Trouble on all roads: Ukrainian grain exports are overwhelming Romanians

difficulties in all directions
Ukrainian grain exports are overwhelming Romanians

Romania is an alternative route for transporting Ukrainian grain. But as President Iohannis says, it remains a “logistical challenge of impressive proportions.”

The Russian offensive war in Ukraine has faced the EU’s neighboring country, Romania, with the difficult task of serving as an alternative route for Ukrainian grain exports. Romanian President Klaus Iohannis recently described the problem as a “logistical challenge of impressive proportions” due to a lack of transport infrastructure. Florin Goidea, CEO of Constanta, Romania’s largest Black Sea port, sees no quick fix.

The actual transport routes from Ukraine to Constanta are difficult. “More than 80 percent of incoming Ukrainian grain enters our port on small cargo ships across the Danube,” says Goidea. The Danube Delta forms the Ukrainian-Romanian border in the southeast. These river cargo ships have to travel along the Danube from the Ukrainian Danube ports of Reni and Ismail – first through the meandering Chilean delta branch to Cernavoda inland and then through the Danube-Black Sea Channel to Constanta, the port manager explains. It is a good 320 kilometers from Ismail.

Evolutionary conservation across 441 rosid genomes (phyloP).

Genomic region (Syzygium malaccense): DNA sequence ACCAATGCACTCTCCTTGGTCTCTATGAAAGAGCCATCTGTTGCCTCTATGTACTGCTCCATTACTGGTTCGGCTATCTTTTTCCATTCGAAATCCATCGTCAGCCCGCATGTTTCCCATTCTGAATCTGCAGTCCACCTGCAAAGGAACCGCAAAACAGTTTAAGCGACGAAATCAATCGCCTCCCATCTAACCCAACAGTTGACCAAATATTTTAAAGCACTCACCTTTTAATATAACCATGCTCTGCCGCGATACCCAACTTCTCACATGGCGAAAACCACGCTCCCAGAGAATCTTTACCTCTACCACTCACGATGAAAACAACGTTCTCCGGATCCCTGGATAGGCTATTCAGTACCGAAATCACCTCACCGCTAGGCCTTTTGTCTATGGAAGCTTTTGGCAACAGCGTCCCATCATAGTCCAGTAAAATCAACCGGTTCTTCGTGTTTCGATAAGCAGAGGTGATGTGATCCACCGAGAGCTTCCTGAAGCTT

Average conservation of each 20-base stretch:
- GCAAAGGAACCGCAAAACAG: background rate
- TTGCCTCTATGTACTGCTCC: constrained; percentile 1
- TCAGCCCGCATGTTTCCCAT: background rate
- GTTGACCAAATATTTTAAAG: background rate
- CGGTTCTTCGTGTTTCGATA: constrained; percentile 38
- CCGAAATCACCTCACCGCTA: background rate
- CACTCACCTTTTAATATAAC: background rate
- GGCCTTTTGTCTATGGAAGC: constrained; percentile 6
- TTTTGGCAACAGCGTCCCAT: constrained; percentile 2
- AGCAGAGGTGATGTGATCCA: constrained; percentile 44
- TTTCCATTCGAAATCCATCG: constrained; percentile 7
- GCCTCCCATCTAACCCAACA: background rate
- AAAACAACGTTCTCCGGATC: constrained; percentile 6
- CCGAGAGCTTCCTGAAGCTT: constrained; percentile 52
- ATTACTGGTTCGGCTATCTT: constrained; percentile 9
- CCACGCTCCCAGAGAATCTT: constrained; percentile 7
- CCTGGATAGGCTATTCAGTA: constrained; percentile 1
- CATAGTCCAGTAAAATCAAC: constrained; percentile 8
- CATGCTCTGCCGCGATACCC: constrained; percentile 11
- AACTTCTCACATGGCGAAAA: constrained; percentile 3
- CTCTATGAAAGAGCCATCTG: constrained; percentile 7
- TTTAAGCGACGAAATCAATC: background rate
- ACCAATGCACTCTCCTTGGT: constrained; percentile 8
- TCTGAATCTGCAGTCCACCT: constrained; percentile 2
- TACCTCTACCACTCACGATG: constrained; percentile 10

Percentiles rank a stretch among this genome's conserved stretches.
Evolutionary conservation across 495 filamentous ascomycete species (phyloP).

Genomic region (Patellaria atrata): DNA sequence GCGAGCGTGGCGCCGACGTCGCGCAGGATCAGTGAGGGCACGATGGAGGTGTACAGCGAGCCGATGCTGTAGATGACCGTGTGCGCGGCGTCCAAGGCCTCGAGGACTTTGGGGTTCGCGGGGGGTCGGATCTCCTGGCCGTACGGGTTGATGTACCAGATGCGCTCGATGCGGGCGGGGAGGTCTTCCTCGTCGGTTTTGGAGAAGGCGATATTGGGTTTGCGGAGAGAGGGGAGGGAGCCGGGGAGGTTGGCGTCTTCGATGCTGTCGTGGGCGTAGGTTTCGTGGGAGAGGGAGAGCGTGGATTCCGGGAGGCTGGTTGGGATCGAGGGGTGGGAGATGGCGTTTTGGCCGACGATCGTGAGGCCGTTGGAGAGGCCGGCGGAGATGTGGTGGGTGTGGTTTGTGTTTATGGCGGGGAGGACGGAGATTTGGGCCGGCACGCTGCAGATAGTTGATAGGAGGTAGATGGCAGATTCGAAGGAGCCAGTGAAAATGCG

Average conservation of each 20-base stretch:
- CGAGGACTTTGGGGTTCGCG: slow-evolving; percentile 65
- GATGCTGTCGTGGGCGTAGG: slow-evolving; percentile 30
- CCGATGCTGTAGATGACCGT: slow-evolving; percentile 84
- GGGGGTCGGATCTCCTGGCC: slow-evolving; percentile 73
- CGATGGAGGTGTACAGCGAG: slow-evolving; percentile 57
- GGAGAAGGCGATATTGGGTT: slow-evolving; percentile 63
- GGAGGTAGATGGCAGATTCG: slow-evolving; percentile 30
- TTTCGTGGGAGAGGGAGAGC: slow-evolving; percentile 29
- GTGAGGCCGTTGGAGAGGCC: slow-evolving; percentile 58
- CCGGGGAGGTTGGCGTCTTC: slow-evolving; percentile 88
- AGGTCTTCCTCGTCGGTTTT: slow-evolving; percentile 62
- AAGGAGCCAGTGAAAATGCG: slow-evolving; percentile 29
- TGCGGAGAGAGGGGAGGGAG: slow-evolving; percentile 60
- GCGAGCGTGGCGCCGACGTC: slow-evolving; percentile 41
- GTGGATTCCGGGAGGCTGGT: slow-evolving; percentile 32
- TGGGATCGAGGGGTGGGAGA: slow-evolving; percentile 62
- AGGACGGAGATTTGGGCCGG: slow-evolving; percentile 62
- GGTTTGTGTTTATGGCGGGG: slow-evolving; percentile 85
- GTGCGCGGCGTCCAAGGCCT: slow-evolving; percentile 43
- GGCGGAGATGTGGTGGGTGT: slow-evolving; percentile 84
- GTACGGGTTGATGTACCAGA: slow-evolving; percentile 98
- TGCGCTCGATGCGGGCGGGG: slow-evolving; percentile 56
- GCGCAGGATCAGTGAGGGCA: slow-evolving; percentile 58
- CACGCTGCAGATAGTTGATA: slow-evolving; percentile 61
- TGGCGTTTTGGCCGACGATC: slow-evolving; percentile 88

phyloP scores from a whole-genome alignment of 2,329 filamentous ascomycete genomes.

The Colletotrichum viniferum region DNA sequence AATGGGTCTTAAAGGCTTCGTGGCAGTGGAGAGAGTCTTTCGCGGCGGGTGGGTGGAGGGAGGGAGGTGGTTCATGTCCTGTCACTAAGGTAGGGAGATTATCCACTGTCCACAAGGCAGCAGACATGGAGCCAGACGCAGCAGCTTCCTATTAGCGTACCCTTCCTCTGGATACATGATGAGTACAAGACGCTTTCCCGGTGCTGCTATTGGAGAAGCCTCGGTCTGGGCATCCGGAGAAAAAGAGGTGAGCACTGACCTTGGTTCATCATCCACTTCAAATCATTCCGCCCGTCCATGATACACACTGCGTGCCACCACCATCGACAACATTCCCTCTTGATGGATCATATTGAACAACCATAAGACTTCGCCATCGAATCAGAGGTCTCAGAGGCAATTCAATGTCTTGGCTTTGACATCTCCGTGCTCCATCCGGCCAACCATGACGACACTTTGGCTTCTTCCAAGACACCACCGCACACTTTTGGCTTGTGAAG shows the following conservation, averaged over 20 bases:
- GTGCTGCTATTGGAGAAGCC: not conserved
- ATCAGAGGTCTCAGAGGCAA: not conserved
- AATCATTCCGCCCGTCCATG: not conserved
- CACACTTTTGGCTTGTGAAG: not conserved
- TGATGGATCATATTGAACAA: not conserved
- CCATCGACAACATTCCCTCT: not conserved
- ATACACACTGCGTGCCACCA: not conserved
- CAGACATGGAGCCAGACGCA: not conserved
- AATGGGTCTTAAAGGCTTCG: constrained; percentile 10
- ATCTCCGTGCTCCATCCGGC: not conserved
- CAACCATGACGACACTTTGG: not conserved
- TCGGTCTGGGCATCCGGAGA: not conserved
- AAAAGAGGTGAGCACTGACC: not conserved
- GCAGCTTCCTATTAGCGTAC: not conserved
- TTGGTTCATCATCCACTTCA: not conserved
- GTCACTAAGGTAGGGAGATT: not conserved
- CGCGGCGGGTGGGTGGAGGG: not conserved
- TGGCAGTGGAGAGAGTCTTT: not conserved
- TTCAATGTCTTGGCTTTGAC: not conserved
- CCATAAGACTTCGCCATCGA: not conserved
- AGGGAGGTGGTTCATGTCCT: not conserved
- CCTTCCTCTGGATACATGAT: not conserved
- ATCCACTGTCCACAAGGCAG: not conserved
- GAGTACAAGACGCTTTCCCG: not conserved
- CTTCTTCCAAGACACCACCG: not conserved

The journey by truck is even more complicated: Trucks from Ukraine sometimes have to wait weeks at border crossings due to formalities. In contrast, in the port of Constanta, 20 to 25 arriving Ukrainian grain trucks arrive every day, causing Goidea to complain. Rail access is almost blocked because the Romanian state railway CFR has parked 700 disused wagons at the port station – more than half of which have been removed in the meantime. The 35 railway lines in the port are now to be upgraded for 200 million lei (40.8 million euros), said Transport Minister Sorin Grindeanu.

Plans for expansion, but in the early stages

There is a government project to expand and modernize the port, but this is only in the planned feasibility studies phase, says Goidea. Among other things, it is about increasing the number of berths by 17 from the current 140 and deepening the port basin to accommodate larger ships. The director of the port estimates the cost at half to one billion euros and negotiations are underway with the World Bank. The port administration also wants to apply for EU funds.

From the beginning of the Ukrainian war until the beginning of June, 15 ships with a total of 242,000 tons of Ukrainian grain left Constant, Goidea said. That would be just 1.21 percent of the 20 million tons of grain from last year’s harvest that Ukraine is currently planning to export. During 2021, 25 million tonnes of grain from Romanian production and neighboring countries were exported through Constant. And another harvest is just around the corner.

Leave a Reply

Your email address will not be published.